mites on my chickens
- Master Enabler
If you are seeing them, she is probably infested, as are any other chickens housed with her. Look under the feathers, down to the skin, back by her vent, under her thighs and under her wings. The course of treatment will be determined by the severity of the infestation and your desires for the health of your flock.
Depending on where you are and the weather there, you may want to start by giving your chickens a bath and thoroughly cleaning out the coop. I use insecticidal soap (organic) to bathe mine when needed, but you can use regular Dawn also. If it is cold where you are, make sure all are completely dry and fluffed before going back outside. You can use the time while they are drying somewhere warm to clean the coop. After removing all the litter from the coop, I would spray the roosts and any exposed wood with Neem oil. Make sure you have a dust bath available to help your girls control mites on their own.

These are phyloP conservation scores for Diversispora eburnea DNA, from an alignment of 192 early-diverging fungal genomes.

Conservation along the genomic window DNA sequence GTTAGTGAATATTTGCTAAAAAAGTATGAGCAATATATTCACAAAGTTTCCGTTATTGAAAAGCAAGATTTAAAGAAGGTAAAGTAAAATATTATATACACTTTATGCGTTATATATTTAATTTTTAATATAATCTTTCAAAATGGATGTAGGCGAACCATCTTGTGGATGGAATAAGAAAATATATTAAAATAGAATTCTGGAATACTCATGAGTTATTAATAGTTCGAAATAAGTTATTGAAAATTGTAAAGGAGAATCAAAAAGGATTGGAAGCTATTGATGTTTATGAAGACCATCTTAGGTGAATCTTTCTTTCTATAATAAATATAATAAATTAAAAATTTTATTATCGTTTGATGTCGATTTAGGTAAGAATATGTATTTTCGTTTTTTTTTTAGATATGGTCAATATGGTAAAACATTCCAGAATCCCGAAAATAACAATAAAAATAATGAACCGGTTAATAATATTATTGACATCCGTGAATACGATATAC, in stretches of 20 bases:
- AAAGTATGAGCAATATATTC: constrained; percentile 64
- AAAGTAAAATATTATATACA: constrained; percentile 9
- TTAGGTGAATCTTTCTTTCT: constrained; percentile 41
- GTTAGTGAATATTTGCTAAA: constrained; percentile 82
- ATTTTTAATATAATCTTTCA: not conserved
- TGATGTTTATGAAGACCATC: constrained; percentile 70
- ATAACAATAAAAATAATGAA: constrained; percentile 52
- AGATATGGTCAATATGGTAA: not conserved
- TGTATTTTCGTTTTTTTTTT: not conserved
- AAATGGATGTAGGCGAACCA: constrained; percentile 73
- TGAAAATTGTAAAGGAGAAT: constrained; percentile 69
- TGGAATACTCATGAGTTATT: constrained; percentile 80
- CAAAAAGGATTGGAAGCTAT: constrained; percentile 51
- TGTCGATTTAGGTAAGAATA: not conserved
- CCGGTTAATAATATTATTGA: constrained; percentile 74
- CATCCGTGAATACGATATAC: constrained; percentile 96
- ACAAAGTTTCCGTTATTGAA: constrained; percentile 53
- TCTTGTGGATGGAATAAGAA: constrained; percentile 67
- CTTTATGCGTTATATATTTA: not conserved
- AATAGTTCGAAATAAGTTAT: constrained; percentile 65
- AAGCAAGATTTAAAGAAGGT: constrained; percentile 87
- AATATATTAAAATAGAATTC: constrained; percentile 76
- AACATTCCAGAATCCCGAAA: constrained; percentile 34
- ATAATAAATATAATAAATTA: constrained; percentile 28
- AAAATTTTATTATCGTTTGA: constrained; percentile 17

If a wet bath is not feasible, and alternative is manually dustbathing each chicken in wood ashes. Make sure you thoroughly douse each one with plenty of wood ash (well cooled, of course), getting under as many feathers as possible. Do not try to shake them out. You may have to repeat this a few times until the mites are under control.
A good dust bath mix to keep available is 1 part wood ash, 1 part peat moss, and 1 part sand. Make sure there is at least a couple of inches available in a tub large enough to accommodate at least a couple of chickens. Dust bathing is a group event to chickens.
You can also use NuStock around the vent, comb and on the legs to discourage mites.
Or you can go the medication route. Ivermectin is often used, but I think other medications may be more effective. If you go this route, cleaning the coop is still highly advised and all birds should be treated.
Good luck and keep us advised!